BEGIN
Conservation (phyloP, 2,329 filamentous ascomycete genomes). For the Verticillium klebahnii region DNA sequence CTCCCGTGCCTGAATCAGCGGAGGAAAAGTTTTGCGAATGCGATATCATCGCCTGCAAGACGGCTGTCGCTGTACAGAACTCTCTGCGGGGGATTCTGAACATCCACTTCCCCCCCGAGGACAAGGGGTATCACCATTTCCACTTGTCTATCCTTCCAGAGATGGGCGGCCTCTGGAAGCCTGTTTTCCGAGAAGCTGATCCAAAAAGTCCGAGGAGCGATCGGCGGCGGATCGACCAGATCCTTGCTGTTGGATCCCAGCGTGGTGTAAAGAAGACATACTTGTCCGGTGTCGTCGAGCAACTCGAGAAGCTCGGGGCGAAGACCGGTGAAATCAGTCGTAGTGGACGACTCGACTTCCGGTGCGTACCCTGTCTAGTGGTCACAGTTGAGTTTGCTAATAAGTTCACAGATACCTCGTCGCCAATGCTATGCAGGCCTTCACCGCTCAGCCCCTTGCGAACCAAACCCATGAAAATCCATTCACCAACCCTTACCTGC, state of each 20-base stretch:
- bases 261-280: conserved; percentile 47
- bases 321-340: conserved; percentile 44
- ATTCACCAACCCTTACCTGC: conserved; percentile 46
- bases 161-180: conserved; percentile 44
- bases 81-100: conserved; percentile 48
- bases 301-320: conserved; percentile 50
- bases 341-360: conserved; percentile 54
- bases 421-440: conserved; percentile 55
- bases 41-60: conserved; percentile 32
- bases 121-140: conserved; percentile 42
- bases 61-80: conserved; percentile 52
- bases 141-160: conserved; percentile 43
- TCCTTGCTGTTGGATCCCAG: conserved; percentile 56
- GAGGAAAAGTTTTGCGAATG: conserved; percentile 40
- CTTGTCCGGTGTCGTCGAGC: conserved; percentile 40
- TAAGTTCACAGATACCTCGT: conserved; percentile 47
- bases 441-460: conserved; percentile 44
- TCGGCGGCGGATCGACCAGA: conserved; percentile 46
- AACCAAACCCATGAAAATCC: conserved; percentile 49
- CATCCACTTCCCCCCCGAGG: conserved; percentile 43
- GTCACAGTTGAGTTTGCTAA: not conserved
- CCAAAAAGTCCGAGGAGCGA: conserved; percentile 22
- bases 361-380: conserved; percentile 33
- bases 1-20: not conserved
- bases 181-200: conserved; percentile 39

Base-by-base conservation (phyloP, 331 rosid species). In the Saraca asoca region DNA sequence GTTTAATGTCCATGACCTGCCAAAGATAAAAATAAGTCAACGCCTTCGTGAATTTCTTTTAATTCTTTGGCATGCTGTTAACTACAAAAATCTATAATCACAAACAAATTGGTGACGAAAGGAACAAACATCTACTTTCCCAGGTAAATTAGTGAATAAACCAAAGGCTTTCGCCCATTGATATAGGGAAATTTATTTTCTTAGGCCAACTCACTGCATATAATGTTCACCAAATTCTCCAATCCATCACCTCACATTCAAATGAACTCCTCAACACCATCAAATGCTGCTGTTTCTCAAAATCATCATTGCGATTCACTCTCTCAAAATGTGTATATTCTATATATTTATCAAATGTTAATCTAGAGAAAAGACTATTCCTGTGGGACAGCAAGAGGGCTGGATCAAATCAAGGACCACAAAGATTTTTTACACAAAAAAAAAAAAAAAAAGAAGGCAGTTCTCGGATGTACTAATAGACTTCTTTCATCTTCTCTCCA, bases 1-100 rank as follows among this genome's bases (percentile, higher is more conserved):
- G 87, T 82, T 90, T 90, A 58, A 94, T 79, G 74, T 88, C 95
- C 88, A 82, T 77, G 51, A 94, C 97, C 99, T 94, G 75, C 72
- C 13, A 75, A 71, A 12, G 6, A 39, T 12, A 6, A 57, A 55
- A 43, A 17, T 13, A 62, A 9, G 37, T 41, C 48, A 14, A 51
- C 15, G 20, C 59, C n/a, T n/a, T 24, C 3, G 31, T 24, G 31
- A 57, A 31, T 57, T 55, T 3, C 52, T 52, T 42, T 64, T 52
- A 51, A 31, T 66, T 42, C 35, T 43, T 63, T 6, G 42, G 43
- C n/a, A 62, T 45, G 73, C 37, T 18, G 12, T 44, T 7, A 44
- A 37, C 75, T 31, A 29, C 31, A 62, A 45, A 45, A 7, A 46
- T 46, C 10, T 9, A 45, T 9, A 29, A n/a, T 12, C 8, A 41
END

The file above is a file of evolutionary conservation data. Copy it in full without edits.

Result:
Conservation (phyloP, 2,329 filamentous ascomycete genomes). For the Verticillium klebahnii region DNA sequence CTCCCGTGCCTGAATCAGCGGAGGAAAAGTTTTGCGAATGCGATATCATCGCCTGCAAGACGGCTGTCGCTGTACAGAACTCTCTGCGGGGGATTCTGAACATCCACTTCCCCCCCGAGGACAAGGGGTATCACCATTTCCACTTGTCTATCCTTCCAGAGATGGGCGGCCTCTGGAAGCCTGTTTTCCGAGAAGCTGATCCAAAAAGTCCGAGGAGCGATCGGCGGCGGATCGACCAGATCCTTGCTGTTGGATCCCAGCGTGGTGTAAAGAAGACATACTTGTCCGGTGTCGTCGAGCAACTCGAGAAGCTCGGGGCGAAGACCGGTGAAATCAGTCGTAGTGGACGACTCGACTTCCGGTGCGTACCCTGTCTAGTGGTCACAGTTGAGTTTGCTAATAAGTTCACAGATACCTCGTCGCCAATGCTATGCAGGCCTTCACCGCTCAGCCCCTTGCGAACCAAACCCATGAAAATCCATTCACCAACCCTTACCTGC, state of each 20-base stretch:
- bases 261-280: conserved; percentile 47
- bases 321-340: conserved; percentile 44
- ATTCACCAACCCTTACCTGC: conserved; percentile 46
- bases 161-180: conserved; percentile 44
- bases 81-100: conserved; percentile 48
- bases 301-320: conserved; percentile 50
- bases 341-360: conserved; percentile 54
- bases 421-440: conserved; percentile 55
- bases 41-60: conserved; percentile 32
- bases 121-140: conserved; percentile 42
- bases 61-80: conserved; percentile 52
- bases 141-160: conserved; percentile 43
- TCCTTGCTGTTGGATCCCAG: conserved; percentile 56
- GAGGAAAAGTTTTGCGAATG: conserved; percentile 40
- CTTGTCCGGTGTCGTCGAGC: conserved; percentile 40
- TAAGTTCACAGATACCTCGT: conserved; percentile 47
- bases 441-460: conserved; percentile 44
- TCGGCGGCGGATCGACCAGA: conserved; percentile 46
- AACCAAACCCATGAAAATCC: conserved; percentile 49
- CATCCACTTCCCCCCCGAGG: conserved; percentile 43
- GTCACAGTTGAGTTTGCTAA: not conserved
- CCAAAAAGTCCGAGGAGCGA: conserved; percentile 22
- bases 361-380: conserved; percentile 33
- bases 1-20: not conserved
- bases 181-200: conserved; percentile 39

Base-by-base conservation (phyloP, 331 rosid species). In the Saraca asoca region DNA sequence GTTTAATGTCCATGACCTGCCAAAGATAAAAATAAGTCAACGCCTTCGTGAATTTCTTTTAATTCTTTGGCATGCTGTTAACTACAAAAATCTATAATCACAAACAAATTGGTGACGAAAGGAACAAACATCTACTTTCCCAGGTAAATTAGTGAATAAACCAAAGGCTTTCGCCCATTGATATAGGGAAATTTATTTTCTTAGGCCAACTCACTGCATATAATGTTCACCAAATTCTCCAATCCATCACCTCACATTCAAATGAACTCCTCAACACCATCAAATGCTGCTGTTTCTCAAAATCATCATTGCGATTCACTCTCTCAAAATGTGTATATTCTATATATTTATCAAATGTTAATCTAGAGAAAAGACTATTCCTGTGGGACAGCAAGAGGGCTGGATCAAATCAAGGACCACAAAGATTTTTTACACAAAAAAAAAAAAAAAAAGAAGGCAGTTCTCGGATGTACTAATAGACTTCTTTCATCTTCTCTCCA, bases 1-100 rank as follows among this genome's bases (percentile, higher is more conserved):
- G 87, T 82, T 90, T 90, A 58, A 94, T 79, G 74, T 88, C 95
- C 88, A 82, T 77, G 51, A 94, C 97, C 99, T 94, G 75, C 72
- C 13, A 75, A 71, A 12, G 6, A 39, T 12, A 6, A 57, A 55
- A 43, A 17, T 13, A 62, A 9, G 37, T 41, C 48, A 14, A 51
- C 15, G 20, C 59, C n/a, T n/a, T 24, C 3, G 31, T 24, G 31
- A 57, A 31, T 57, T 55, T 3, C 52, T 52, T 42, T 64, T 52
- A 51, A 31, T 66, T 42, C 35, T 43, T 63, T 6, G 42, G 43
- C n/a, A 62, T 45, G 73, C 37, T 18, G 12, T 44, T 7, A 44
- A 37, C 75, T 31, A 29, C 31, A 62, A 45, A 45, A 7, A 46
- T 46, C 10, T 9, A 45, T 9, A 29, A n/a, T 12, C 8, A 41